By Frederick Copleston
Conceived initially as a major presentation of the advance of philosophy for Catholic seminary scholars, Frederick Copleston's nine-volume A heritage Of Philosophy has journeyed a ways past the modest goal of its writer to common acclaim because the top historical past of philosophy in English.
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Additional info for A History of Philosophy, Volume 9: Modern Philosophy from the French Revolution to Sartre, Camus, and Lévi-Strauss
3 We have to combine the true elements. To do so is to practise eclecticism. Eclecticism is presented by Cousin as the culmination of an historical process. " In other words, philosophy is the product of the complex factors whieh compose a civilization, even though, once arisen, it takes on a life of its own and can exercise an influence. At the close of the Middle Ages, according to Cousin, the new spirit which arose first took the form of an attack on the dominant medieval power, the Church, and so of a religious revolution.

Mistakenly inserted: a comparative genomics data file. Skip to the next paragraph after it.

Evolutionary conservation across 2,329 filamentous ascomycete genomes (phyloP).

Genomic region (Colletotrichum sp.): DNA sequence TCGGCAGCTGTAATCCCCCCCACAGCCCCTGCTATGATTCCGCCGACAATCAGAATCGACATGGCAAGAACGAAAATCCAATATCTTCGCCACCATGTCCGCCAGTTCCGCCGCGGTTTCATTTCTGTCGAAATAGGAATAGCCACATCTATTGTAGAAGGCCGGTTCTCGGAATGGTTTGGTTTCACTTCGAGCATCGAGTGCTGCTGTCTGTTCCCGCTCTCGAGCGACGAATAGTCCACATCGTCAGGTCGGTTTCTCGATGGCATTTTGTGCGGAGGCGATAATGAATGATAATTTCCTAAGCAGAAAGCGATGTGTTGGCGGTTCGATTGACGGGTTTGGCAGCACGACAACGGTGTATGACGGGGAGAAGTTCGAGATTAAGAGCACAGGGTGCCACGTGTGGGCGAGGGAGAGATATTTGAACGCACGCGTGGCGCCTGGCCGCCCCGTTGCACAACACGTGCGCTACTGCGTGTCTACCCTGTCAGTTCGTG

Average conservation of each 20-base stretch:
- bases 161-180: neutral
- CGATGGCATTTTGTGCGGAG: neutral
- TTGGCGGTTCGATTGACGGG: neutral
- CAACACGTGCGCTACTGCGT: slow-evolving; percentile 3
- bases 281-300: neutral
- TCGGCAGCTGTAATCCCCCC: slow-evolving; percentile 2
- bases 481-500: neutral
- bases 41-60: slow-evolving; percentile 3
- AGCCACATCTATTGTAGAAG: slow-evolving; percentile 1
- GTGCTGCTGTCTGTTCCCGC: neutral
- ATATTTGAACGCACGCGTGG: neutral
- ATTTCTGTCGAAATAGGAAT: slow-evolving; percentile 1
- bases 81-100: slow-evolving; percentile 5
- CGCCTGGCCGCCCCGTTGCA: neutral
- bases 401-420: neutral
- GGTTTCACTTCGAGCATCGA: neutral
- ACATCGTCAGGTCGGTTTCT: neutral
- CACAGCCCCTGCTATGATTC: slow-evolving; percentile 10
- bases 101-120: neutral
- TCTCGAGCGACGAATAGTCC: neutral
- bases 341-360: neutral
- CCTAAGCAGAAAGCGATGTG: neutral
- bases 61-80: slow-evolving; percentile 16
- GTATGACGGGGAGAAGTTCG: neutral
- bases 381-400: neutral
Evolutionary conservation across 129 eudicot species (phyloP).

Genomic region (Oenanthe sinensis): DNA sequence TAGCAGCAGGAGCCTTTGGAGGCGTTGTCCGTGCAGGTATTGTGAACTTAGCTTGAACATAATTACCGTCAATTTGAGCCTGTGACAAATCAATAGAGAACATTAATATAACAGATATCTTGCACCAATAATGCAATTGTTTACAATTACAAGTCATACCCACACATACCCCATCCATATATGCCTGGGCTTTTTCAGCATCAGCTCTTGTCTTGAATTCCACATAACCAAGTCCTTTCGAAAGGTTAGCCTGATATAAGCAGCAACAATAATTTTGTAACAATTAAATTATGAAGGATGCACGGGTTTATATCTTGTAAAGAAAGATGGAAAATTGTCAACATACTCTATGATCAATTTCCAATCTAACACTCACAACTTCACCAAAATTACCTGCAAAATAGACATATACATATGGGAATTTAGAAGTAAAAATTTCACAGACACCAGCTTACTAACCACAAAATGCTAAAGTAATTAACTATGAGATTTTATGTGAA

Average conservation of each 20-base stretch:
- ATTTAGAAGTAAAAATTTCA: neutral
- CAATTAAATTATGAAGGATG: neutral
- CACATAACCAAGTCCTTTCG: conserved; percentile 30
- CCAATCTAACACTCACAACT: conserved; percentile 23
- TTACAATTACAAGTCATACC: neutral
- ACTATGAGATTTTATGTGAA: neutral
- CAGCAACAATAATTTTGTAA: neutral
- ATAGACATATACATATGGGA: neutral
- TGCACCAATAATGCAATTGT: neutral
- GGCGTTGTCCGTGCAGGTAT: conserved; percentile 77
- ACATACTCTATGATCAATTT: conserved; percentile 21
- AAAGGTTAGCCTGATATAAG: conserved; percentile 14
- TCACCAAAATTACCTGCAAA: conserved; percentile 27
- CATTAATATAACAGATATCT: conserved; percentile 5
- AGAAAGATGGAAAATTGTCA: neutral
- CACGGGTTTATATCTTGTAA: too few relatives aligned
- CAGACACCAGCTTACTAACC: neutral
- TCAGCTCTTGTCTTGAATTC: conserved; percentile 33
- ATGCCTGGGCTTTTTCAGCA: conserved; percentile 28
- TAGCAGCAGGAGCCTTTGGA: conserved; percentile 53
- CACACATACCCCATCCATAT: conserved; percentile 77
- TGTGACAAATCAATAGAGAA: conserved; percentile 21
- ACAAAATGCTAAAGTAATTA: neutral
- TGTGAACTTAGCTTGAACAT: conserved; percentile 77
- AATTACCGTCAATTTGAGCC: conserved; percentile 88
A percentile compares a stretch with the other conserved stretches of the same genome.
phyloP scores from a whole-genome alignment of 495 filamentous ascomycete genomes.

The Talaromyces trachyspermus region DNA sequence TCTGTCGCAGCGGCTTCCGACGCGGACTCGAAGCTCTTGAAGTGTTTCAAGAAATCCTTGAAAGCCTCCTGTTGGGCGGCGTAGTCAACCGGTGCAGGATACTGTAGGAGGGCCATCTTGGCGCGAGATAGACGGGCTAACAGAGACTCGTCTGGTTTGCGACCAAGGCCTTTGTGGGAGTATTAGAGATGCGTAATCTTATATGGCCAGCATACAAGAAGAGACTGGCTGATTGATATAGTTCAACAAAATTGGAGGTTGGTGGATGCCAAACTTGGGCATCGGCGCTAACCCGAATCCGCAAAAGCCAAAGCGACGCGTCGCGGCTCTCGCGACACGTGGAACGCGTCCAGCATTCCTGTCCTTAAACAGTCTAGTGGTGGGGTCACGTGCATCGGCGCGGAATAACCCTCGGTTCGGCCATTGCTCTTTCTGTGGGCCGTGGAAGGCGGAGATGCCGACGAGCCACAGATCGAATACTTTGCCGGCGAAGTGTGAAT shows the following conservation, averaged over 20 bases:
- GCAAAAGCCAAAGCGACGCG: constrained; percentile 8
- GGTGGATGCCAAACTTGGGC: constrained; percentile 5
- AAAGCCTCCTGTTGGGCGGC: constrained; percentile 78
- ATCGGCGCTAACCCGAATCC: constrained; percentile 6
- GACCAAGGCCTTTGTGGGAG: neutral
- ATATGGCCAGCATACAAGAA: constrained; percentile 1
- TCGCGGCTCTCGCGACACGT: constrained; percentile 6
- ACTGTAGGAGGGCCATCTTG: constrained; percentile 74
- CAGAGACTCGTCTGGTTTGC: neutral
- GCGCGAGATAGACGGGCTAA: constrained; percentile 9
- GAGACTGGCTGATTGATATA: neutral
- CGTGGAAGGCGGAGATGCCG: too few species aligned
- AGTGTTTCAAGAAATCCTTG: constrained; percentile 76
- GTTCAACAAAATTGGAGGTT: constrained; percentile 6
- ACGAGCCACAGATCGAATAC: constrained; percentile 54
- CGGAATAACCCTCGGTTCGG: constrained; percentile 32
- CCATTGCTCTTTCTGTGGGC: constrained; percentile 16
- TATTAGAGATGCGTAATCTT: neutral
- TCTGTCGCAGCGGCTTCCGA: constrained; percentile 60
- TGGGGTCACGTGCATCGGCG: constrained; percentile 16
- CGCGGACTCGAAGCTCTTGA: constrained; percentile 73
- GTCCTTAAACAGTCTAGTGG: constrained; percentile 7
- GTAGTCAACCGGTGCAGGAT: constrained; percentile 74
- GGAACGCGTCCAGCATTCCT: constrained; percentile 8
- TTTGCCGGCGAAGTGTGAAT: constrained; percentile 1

This may sound like an excursion into metaphysics; but Jouffroy seems to be referring, in a manner reminiscent of Maine de Biran. to the ego which is aware of itself in consciousness or apperception rather than to a substantial soul. In his lectures on natural law Jouffroy devoted his attention very largely to ethical themes. In a sense good and evil are relative. For every man has his own particular vocation in life. his life-task; and good actions are those which contribute to the 1 See Jouffroy's essay on the legitimacy of the distinction ~tween psychology and physiology in NouveauJt melanges philosophiques.
He did indeed become convinced that the new society needed a new religion, to overcome both individual and national egoism and to recreate in a new form the 'organic' society of the Middle Ages. But the. new religion was for him the old religion, in regard, that is to say, to what he considered to be the essential and permanently valuable element in the old religion. We can say perhaps that Saint-Simon envisaged a 'secularized' Christianity. The 'new Christianity' was Christianity as relevant to the age of the industrial society and of positive science.
A History of Philosophy, Volume 9: Modern Philosophy from the French Revolution to Sartre, Camus, and Lévi-Strauss by Frederick Copleston